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Report from 2017 Warned of Risk to Users of Polluted Haulbowline Island

16th May 2019
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Haulbowline Island where the site of the public park that is to open is located at the East Tip (left side) noting this file photo Afloat adds shows waste deposits mounds from the former Irish Steel Plant. Haulbowline Island where the site of the public park that is to open is located at the East Tip (left side) noting this file photo Afloat adds shows waste deposits mounds from the former Irish Steel Plant. Photo: Green News.ie -twitter

#corkharbour - Set to open on Haulbowline Island in Cork Harbour, is a public park despite warnings in a 2017 report that chemical contamination at the island’s former steel site has the potential to cause risks to users of a future park.

Now home to the Irish Naval Service, the GreenNews.ie reports that Haulbowline formerly housed the Irish Steel plant in the centre of the island from the late 1930s until its closure in 2001.

Over a 40-year period, 650,000 cubic metres of by-products and waste from the steelworks were deposited on a nine-hectare shallow sand spit on the island known as the East Tip.

Cork County Council was appointed as an agent for the Minister for Agriculture to oversee the regularisation of the site.

The East Tip has now been regenerated and is slated to open as a public park shortly, featuring playing pitches, walkways, cycleways, and over 200 trees and wildflower areas.

Much more on this story can be read here. 

Published in Cork Harbour
Jehan Ashmore

About The Author

Jehan Ashmore

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Jehan Ashmore is a marine correspondent, researcher and photographer, specialising in Irish ports, shipping and the ferry sector serving the UK and directly to mainland Europe. Jehan also occasionally writes a column, 'Maritime' Dalkey for the (Dalkey Community Council Newsletter) in addition to contributing to UK marine periodicals.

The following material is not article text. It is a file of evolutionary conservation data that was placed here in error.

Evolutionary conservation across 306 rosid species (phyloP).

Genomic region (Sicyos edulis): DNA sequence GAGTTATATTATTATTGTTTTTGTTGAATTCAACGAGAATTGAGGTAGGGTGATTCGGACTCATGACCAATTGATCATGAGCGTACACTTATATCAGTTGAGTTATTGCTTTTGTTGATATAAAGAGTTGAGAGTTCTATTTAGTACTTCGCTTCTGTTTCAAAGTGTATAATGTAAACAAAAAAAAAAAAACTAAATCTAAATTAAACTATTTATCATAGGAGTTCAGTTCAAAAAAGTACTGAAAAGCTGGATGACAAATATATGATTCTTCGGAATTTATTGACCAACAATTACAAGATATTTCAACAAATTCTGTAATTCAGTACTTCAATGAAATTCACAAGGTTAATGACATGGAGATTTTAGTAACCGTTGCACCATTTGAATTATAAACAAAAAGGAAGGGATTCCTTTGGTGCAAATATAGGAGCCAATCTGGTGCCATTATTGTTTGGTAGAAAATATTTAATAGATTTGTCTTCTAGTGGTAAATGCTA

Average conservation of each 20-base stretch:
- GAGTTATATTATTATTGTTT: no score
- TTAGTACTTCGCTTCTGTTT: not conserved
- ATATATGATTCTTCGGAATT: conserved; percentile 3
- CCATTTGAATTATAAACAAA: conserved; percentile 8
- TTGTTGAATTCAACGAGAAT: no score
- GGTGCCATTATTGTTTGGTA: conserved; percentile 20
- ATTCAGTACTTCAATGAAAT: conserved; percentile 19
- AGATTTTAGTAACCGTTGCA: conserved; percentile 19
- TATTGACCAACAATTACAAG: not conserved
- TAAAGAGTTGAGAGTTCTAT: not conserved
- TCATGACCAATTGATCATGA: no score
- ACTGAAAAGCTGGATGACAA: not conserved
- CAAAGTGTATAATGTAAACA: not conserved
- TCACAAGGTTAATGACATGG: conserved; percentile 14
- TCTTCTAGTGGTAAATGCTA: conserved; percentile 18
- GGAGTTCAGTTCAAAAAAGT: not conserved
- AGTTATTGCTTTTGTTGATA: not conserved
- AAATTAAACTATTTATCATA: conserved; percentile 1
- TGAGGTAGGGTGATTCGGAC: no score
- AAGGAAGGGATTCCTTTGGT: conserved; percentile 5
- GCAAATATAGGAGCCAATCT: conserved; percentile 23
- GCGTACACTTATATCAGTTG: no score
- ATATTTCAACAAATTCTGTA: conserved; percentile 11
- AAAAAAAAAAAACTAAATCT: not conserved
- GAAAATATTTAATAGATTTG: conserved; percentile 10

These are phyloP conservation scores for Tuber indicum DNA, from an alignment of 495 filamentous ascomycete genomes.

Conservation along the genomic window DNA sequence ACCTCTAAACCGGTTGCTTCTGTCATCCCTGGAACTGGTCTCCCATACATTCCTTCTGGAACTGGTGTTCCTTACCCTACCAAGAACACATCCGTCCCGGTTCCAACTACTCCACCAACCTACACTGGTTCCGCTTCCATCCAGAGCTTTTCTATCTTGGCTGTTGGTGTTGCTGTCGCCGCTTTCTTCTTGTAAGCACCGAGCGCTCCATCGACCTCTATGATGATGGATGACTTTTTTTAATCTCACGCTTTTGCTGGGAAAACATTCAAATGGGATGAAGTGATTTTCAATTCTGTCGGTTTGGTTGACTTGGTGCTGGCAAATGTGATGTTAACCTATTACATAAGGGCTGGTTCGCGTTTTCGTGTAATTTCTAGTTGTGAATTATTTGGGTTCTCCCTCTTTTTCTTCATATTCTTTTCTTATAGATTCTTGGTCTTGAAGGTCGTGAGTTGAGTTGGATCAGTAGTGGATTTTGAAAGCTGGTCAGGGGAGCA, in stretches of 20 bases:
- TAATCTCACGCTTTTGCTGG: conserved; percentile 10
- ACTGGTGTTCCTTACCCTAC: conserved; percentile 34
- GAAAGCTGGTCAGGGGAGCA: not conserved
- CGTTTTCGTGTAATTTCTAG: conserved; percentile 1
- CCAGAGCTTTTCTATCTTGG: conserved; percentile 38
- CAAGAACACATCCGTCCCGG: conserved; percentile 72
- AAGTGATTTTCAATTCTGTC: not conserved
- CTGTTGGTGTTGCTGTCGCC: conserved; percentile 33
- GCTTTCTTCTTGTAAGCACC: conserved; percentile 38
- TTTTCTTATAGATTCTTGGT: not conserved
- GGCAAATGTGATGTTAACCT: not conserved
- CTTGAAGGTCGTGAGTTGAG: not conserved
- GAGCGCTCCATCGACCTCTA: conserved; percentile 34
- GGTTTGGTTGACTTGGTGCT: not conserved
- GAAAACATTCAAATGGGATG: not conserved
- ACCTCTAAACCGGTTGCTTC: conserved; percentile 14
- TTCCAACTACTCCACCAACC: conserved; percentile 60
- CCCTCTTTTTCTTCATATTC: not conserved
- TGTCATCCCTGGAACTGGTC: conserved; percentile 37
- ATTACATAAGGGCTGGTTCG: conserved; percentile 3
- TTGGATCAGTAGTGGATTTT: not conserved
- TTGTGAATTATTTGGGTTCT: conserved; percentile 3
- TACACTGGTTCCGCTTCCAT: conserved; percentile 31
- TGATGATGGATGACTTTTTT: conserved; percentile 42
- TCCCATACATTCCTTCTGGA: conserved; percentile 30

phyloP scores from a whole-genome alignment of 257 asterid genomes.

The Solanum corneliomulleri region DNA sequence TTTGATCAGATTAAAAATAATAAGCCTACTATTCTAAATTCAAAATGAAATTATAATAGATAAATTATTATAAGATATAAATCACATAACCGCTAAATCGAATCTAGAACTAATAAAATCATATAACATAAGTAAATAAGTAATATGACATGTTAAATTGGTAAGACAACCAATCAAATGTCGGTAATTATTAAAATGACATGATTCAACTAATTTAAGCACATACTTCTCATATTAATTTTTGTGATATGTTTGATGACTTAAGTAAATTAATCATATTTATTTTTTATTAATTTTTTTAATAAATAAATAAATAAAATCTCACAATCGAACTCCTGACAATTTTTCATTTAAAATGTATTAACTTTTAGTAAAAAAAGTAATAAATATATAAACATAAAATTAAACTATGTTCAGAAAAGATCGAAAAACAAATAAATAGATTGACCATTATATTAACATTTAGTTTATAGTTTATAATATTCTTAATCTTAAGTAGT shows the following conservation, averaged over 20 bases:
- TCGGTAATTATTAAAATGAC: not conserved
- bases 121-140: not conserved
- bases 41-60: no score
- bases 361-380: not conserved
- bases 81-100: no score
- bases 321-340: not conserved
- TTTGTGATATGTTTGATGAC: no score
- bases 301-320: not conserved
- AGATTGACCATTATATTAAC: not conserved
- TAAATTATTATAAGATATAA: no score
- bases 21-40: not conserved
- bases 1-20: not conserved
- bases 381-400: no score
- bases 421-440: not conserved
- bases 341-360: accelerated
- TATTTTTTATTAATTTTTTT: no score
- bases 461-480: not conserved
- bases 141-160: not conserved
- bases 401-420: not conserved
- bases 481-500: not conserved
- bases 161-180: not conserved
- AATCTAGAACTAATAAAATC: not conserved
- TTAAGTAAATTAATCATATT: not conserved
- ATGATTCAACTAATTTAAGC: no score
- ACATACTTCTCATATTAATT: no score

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It’s one of the largest natural harbours in the world – and those living near Cork Harbour insist that it’s also one of the most interesting.

This was the last port of call for the most famous liner in history, the Titanic, but it has been transformed into a centre for the chemical and pharmaceutical industry.

The harbour has been a working port and a strategic defensive hub for centuries, and it has been one of Ireland's major employment hubs since the early 1900s. Traditional heavy industries have waned since the late 20th century, with the likes of the closure of Irish Steel in Haulbowline and shipbuilding at Verolme. It still has major and strategic significance in energy generation, shipping and refining.

Giraffe wander along its shores, from which tens of thousands of men and women left Ireland, most of them never to return. The harbour is home to the oldest yacht club in the world, and to the Irish Navy. 

This deep waterway has also become a vital cog in the Irish economy. 

 

‘Afloat.ie's Cork Harbour page’ is not a history page, nor is it a news focus. It’s simply an exploration of this famous waterway, its colour and its characters.

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